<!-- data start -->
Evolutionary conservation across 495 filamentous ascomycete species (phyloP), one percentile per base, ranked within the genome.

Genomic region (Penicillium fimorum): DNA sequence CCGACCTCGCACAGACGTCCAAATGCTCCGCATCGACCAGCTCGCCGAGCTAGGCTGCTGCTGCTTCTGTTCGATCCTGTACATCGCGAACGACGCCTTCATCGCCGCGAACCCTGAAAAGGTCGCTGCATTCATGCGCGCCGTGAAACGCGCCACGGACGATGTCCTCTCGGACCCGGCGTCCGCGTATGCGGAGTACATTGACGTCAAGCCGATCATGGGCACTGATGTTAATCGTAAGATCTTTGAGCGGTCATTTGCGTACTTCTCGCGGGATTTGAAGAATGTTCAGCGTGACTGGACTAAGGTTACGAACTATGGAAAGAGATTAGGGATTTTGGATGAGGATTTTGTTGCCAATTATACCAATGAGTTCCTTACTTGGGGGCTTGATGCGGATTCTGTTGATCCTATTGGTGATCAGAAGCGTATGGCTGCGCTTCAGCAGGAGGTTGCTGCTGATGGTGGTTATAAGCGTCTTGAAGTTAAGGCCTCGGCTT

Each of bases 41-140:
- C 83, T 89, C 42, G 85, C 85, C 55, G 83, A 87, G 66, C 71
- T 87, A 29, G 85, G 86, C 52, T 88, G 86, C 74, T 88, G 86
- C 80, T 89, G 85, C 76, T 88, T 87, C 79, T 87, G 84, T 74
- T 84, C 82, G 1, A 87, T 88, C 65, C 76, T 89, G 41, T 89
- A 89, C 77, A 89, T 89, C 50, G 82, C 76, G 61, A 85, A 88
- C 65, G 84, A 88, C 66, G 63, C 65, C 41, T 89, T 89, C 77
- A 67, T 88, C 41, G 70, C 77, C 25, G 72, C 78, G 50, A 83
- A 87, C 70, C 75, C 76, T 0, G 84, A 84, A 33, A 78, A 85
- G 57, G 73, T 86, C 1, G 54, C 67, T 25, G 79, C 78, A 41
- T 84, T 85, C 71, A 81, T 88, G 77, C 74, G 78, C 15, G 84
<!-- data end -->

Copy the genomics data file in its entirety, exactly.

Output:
Evolutionary conservation across 495 filamentous ascomycete species (phyloP), one percentile per base, ranked within the genome.

Genomic region (Penicillium fimorum): DNA sequence CCGACCTCGCACAGACGTCCAAATGCTCCGCATCGACCAGCTCGCCGAGCTAGGCTGCTGCTGCTTCTGTTCGATCCTGTACATCGCGAACGACGCCTTCATCGCCGCGAACCCTGAAAAGGTCGCTGCATTCATGCGCGCCGTGAAACGCGCCACGGACGATGTCCTCTCGGACCCGGCGTCCGCGTATGCGGAGTACATTGACGTCAAGCCGATCATGGGCACTGATGTTAATCGTAAGATCTTTGAGCGGTCATTTGCGTACTTCTCGCGGGATTTGAAGAATGTTCAGCGTGACTGGACTAAGGTTACGAACTATGGAAAGAGATTAGGGATTTTGGATGAGGATTTTGTTGCCAATTATACCAATGAGTTCCTTACTTGGGGGCTTGATGCGGATTCTGTTGATCCTATTGGTGATCAGAAGCGTATGGCTGCGCTTCAGCAGGAGGTTGCTGCTGATGGTGGTTATAAGCGTCTTGAAGTTAAGGCCTCGGCTT

Each of bases 41-140:
- C 83, T 89, C 42, G 85, C 85, C 55, G 83, A 87, G 66, C 71
- T 87, A 29, G 85, G 86, C 52, T 88, G 86, C 74, T 88, G 86
- C 80, T 89, G 85, C 76, T 88, T 87, C 79, T 87, G 84, T 74
- T 84, C 82, G 1, A 87, T 88, C 65, C 76, T 89, G 41, T 89
- A 89, C 77, A 89, T 89, C 50, G 82, C 76, G 61, A 85, A 88
- C 65, G 84, A 88, C 66, G 63, C 65, C 41, T 89, T 89, C 77
- A 67, T 88, C 41, G 70, C 77, C 25, G 72, C 78, G 50, A 83
- A 87, C 70, C 75, C 76, T 0, G 84, A 84, A 33, A 78, A 85
- G 57, G 73, T 86, C 1, G 54, C 67, T 25, G 79, C 78, A 41
- T 84, T 85, C 71, A 81, T 88, G 77, C 74, G 78, C 15, G 84